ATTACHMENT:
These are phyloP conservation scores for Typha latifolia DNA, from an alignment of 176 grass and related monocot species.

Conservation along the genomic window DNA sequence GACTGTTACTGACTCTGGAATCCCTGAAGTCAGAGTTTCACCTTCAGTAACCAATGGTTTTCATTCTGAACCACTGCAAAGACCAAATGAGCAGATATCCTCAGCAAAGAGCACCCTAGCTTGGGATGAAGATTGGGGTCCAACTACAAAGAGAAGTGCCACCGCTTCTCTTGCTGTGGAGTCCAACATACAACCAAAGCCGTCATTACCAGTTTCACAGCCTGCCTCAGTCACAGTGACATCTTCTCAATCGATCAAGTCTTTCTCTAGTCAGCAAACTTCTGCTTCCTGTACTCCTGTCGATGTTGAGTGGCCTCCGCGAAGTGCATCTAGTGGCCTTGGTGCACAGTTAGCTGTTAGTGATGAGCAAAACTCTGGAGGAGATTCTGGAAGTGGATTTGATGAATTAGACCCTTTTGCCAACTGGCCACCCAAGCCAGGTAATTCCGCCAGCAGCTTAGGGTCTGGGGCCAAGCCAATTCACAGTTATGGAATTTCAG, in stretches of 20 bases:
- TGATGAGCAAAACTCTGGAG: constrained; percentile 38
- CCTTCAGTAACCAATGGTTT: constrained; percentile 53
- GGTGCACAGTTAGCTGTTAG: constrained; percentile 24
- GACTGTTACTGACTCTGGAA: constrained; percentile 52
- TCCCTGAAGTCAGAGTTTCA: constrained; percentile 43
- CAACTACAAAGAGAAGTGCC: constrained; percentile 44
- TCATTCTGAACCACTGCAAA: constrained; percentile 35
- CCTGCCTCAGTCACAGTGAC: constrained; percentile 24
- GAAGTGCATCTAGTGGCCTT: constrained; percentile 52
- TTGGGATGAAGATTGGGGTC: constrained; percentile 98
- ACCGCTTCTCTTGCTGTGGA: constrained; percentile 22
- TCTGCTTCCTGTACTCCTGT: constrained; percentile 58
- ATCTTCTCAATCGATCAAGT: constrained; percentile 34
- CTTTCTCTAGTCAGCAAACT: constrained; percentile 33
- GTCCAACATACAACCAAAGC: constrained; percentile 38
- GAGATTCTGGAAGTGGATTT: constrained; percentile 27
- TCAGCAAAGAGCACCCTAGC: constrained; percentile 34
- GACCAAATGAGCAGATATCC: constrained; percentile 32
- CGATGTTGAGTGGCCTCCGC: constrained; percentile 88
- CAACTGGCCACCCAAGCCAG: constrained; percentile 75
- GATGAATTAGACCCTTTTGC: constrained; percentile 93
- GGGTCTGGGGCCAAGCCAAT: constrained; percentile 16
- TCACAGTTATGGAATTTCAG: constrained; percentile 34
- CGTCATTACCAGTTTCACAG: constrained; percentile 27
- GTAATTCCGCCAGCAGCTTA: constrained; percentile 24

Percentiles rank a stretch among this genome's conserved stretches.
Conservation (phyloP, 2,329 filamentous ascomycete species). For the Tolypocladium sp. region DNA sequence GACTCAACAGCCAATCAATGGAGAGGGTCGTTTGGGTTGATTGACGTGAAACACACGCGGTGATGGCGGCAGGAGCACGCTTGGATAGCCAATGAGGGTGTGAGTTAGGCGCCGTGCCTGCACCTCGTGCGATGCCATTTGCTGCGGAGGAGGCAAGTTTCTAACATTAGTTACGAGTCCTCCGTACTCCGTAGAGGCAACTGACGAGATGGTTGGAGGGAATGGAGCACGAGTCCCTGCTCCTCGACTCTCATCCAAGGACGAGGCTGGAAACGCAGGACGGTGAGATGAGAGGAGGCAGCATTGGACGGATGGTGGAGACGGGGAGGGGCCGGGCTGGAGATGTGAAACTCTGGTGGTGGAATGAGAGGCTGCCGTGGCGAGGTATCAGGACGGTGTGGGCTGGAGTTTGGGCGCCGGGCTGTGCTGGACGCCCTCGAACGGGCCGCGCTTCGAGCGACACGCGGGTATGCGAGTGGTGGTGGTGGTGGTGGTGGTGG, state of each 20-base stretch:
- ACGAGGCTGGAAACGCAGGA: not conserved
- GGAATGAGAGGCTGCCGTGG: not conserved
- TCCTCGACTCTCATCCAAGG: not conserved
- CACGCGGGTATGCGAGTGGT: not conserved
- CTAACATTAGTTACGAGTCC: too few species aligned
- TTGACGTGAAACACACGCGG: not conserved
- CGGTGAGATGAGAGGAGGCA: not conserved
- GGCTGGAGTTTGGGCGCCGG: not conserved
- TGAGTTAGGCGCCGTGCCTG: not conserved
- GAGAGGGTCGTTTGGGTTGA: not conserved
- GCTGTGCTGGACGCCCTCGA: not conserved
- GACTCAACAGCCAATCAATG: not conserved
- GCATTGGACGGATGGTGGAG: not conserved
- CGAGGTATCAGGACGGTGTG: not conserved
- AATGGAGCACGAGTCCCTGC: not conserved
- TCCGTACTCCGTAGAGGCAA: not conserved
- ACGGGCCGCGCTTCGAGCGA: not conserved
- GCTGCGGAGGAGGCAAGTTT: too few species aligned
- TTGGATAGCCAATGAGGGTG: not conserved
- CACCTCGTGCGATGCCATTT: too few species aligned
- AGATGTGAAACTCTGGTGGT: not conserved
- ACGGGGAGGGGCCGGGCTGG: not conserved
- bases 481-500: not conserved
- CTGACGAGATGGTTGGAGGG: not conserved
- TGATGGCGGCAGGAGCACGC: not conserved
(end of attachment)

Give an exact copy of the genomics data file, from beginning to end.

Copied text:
These are phyloP conservation scores for Typha latifolia DNA, from an alignment of 176 grass and related monocot species.

Conservation along the genomic window DNA sequence GACTGTTACTGACTCTGGAATCCCTGAAGTCAGAGTTTCACCTTCAGTAACCAATGGTTTTCATTCTGAACCACTGCAAAGACCAAATGAGCAGATATCCTCAGCAAAGAGCACCCTAGCTTGGGATGAAGATTGGGGTCCAACTACAAAGAGAAGTGCCACCGCTTCTCTTGCTGTGGAGTCCAACATACAACCAAAGCCGTCATTACCAGTTTCACAGCCTGCCTCAGTCACAGTGACATCTTCTCAATCGATCAAGTCTTTCTCTAGTCAGCAAACTTCTGCTTCCTGTACTCCTGTCGATGTTGAGTGGCCTCCGCGAAGTGCATCTAGTGGCCTTGGTGCACAGTTAGCTGTTAGTGATGAGCAAAACTCTGGAGGAGATTCTGGAAGTGGATTTGATGAATTAGACCCTTTTGCCAACTGGCCACCCAAGCCAGGTAATTCCGCCAGCAGCTTAGGGTCTGGGGCCAAGCCAATTCACAGTTATGGAATTTCAG, in stretches of 20 bases:
- TGATGAGCAAAACTCTGGAG: constrained; percentile 38
- CCTTCAGTAACCAATGGTTT: constrained; percentile 53
- GGTGCACAGTTAGCTGTTAG: constrained; percentile 24
- GACTGTTACTGACTCTGGAA: constrained; percentile 52
- TCCCTGAAGTCAGAGTTTCA: constrained; percentile 43
- CAACTACAAAGAGAAGTGCC: constrained; percentile 44
- TCATTCTGAACCACTGCAAA: constrained; percentile 35
- CCTGCCTCAGTCACAGTGAC: constrained; percentile 24
- GAAGTGCATCTAGTGGCCTT: constrained; percentile 52
- TTGGGATGAAGATTGGGGTC: constrained; percentile 98
- ACCGCTTCTCTTGCTGTGGA: constrained; percentile 22
- TCTGCTTCCTGTACTCCTGT: constrained; percentile 58
- ATCTTCTCAATCGATCAAGT: constrained; percentile 34
- CTTTCTCTAGTCAGCAAACT: constrained; percentile 33
- GTCCAACATACAACCAAAGC: constrained; percentile 38
- GAGATTCTGGAAGTGGATTT: constrained; percentile 27
- TCAGCAAAGAGCACCCTAGC: constrained; percentile 34
- GACCAAATGAGCAGATATCC: constrained; percentile 32
- CGATGTTGAGTGGCCTCCGC: constrained; percentile 88
- CAACTGGCCACCCAAGCCAG: constrained; percentile 75
- GATGAATTAGACCCTTTTGC: constrained; percentile 93
- GGGTCTGGGGCCAAGCCAAT: constrained; percentile 16
- TCACAGTTATGGAATTTCAG: constrained; percentile 34
- CGTCATTACCAGTTTCACAG: constrained; percentile 27
- GTAATTCCGCCAGCAGCTTA: constrained; percentile 24

Percentiles rank a stretch among this genome's conserved stretches.
Conservation (phyloP, 2,329 filamentous ascomycete species). For the Tolypocladium sp. region DNA sequence GACTCAACAGCCAATCAATGGAGAGGGTCGTTTGGGTTGATTGACGTGAAACACACGCGGTGATGGCGGCAGGAGCACGCTTGGATAGCCAATGAGGGTGTGAGTTAGGCGCCGTGCCTGCACCTCGTGCGATGCCATTTGCTGCGGAGGAGGCAAGTTTCTAACATTAGTTACGAGTCCTCCGTACTCCGTAGAGGCAACTGACGAGATGGTTGGAGGGAATGGAGCACGAGTCCCTGCTCCTCGACTCTCATCCAAGGACGAGGCTGGAAACGCAGGACGGTGAGATGAGAGGAGGCAGCATTGGACGGATGGTGGAGACGGGGAGGGGCCGGGCTGGAGATGTGAAACTCTGGTGGTGGAATGAGAGGCTGCCGTGGCGAGGTATCAGGACGGTGTGGGCTGGAGTTTGGGCGCCGGGCTGTGCTGGACGCCCTCGAACGGGCCGCGCTTCGAGCGACACGCGGGTATGCGAGTGGTGGTGGTGGTGGTGGTGGTGG, state of each 20-base stretch:
- ACGAGGCTGGAAACGCAGGA: not conserved
- GGAATGAGAGGCTGCCGTGG: not conserved
- TCCTCGACTCTCATCCAAGG: not conserved
- CACGCGGGTATGCGAGTGGT: not conserved
- CTAACATTAGTTACGAGTCC: too few species aligned
- TTGACGTGAAACACACGCGG: not conserved
- CGGTGAGATGAGAGGAGGCA: not conserved
- GGCTGGAGTTTGGGCGCCGG: not conserved
- TGAGTTAGGCGCCGTGCCTG: not conserved
- GAGAGGGTCGTTTGGGTTGA: not conserved
- GCTGTGCTGGACGCCCTCGA: not conserved
- GACTCAACAGCCAATCAATG: not conserved
- GCATTGGACGGATGGTGGAG: not conserved
- CGAGGTATCAGGACGGTGTG: not conserved
- AATGGAGCACGAGTCCCTGC: not conserved
- TCCGTACTCCGTAGAGGCAA: not conserved
- ACGGGCCGCGCTTCGAGCGA: not conserved
- GCTGCGGAGGAGGCAAGTTT: too few species aligned
- TTGGATAGCCAATGAGGGTG: not conserved
- CACCTCGTGCGATGCCATTT: too few species aligned
- AGATGTGAAACTCTGGTGGT: not conserved
- ACGGGGAGGGGCCGGGCTGG: not conserved
- bases 481-500: not conserved
- CTGACGAGATGGTTGGAGGG: not conserved
- TGATGGCGGCAGGAGCACGC: not conserved